Edo
and early Meiji periods, he has been dubbed the last true samurai.[1] He was born Saigō Kokichi (西郷 小吉), and received the given name Takamori in adulthood
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Japan Standard Time
Japan
Japan
Standard Time or JST (日本標準時, Nihon Hyōjunji, or 中央標準時 Chūō Hyōjunji) is the standard timezone in Japan, 9 hours ahead of UTC (i.e. it is UTC+09:00). There is no daylight saving time, though its introduction has been debated several times. During World War II, it was often called Tokyo
Tokyo
Standard Time. Japan
Japan
Standard Time is the same as Korean Standard Time, Indonesian Eastern Standard Time, East-Timorese Standard Time and Yakutsk Time (Russia).Contents1 History 2 Time zones of the Japanese Empire 3 IANA time zone database 4 Daylight saving time
Daylight saving time
in Japan 5 See also 6 ReferencesHistory[edit] Before the Meiji era (1868–1912), each local region had its own timezone in which noon was when the sun was exactly at its zenith. As modern transportation methods, such as trains, were adopted, this practice became a source of confusion
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List Of Sovereign States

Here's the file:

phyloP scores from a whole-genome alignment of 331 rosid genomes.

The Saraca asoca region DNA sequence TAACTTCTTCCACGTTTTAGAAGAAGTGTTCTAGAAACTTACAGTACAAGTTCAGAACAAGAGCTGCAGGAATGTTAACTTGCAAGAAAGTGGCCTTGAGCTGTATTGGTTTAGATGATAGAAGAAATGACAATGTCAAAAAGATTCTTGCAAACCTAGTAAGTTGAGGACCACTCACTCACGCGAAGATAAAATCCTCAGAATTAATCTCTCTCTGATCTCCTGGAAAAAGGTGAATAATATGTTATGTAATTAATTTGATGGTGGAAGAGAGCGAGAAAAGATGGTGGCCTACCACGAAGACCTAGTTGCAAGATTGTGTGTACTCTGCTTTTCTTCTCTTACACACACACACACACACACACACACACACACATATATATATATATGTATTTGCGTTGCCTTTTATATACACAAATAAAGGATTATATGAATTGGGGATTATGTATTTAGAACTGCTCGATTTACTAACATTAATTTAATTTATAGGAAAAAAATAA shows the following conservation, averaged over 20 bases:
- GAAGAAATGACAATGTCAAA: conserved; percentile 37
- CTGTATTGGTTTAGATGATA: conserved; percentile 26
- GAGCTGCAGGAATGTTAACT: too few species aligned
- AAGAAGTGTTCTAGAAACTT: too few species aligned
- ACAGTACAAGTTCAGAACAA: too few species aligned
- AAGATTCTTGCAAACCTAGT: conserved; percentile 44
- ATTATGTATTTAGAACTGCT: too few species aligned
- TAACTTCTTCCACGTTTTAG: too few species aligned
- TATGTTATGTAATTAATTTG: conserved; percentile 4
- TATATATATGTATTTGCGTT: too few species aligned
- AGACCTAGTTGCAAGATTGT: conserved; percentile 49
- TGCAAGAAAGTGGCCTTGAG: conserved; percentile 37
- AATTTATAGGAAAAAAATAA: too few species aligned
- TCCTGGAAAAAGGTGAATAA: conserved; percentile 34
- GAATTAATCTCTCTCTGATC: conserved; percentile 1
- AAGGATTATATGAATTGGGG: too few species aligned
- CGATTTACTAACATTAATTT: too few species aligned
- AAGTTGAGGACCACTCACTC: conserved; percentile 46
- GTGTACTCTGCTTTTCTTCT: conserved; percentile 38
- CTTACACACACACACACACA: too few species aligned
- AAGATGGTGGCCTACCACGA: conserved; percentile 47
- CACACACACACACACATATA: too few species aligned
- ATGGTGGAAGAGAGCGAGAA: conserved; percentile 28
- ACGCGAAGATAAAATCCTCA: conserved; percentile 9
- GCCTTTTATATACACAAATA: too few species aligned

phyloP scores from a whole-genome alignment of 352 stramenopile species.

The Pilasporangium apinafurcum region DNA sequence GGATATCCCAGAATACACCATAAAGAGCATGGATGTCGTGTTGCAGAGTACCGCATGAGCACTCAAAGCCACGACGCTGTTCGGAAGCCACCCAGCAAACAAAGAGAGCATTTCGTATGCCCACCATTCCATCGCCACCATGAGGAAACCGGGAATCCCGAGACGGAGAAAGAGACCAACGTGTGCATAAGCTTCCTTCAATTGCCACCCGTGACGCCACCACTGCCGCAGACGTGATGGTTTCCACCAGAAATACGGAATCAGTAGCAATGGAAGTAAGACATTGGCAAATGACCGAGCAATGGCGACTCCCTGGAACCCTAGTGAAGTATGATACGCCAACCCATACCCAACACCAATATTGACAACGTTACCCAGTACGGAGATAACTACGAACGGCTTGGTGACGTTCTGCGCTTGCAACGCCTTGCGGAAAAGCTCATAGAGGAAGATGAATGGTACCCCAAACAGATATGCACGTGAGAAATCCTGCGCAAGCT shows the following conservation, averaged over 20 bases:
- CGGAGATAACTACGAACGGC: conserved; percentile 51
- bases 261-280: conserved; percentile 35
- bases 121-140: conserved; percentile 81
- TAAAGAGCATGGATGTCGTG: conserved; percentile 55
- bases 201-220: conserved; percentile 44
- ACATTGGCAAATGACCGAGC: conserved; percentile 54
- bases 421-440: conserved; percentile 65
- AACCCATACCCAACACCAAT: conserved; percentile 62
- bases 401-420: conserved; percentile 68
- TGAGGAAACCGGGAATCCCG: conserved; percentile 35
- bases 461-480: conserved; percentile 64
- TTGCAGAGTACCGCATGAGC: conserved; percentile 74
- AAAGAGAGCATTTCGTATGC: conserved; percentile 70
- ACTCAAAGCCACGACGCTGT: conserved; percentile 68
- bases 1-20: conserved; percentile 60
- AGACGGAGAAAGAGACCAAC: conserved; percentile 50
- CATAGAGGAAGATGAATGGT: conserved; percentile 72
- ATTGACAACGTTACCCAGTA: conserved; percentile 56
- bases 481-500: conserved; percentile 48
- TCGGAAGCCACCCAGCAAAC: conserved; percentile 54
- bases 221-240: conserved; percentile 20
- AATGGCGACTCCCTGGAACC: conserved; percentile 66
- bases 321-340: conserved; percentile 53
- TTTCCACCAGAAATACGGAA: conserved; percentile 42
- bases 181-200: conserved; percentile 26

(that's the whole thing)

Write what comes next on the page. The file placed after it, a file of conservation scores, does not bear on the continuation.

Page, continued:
This list of sovereign states provides an overview of sovereign states around the world, with information on their status and recognition of their sovereignty. Membership within the United Nations
United Nations
system divides the 206 listed states into three categories: 193 member states,[1] 2 observer states, and 11 other states. The sovereignty dispute column indicates states whose sovereignty is undisputed (191 states) and states whose sovereignty is disputed (15 states, out of which there are 5 member states, 1 observer state and 9 other states). Compiling a list such as this can be a difficult and controversial process, as there is no definition that is binding on all the members of the community of nations concerning the criteria for statehood. For more information on the criteria used to determine the contents of this list, please see the criteria for inclusion section below
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Geographic Coordinate System
A geographic coordinate system is a coordinate system used in geography that enables every location on Earth to be specified by a set of numbers, letters or symbols.[n 1] The coordinates are often chosen such that one of the numbers represents a vertical position, and two or three of the numbers represent a horizontal position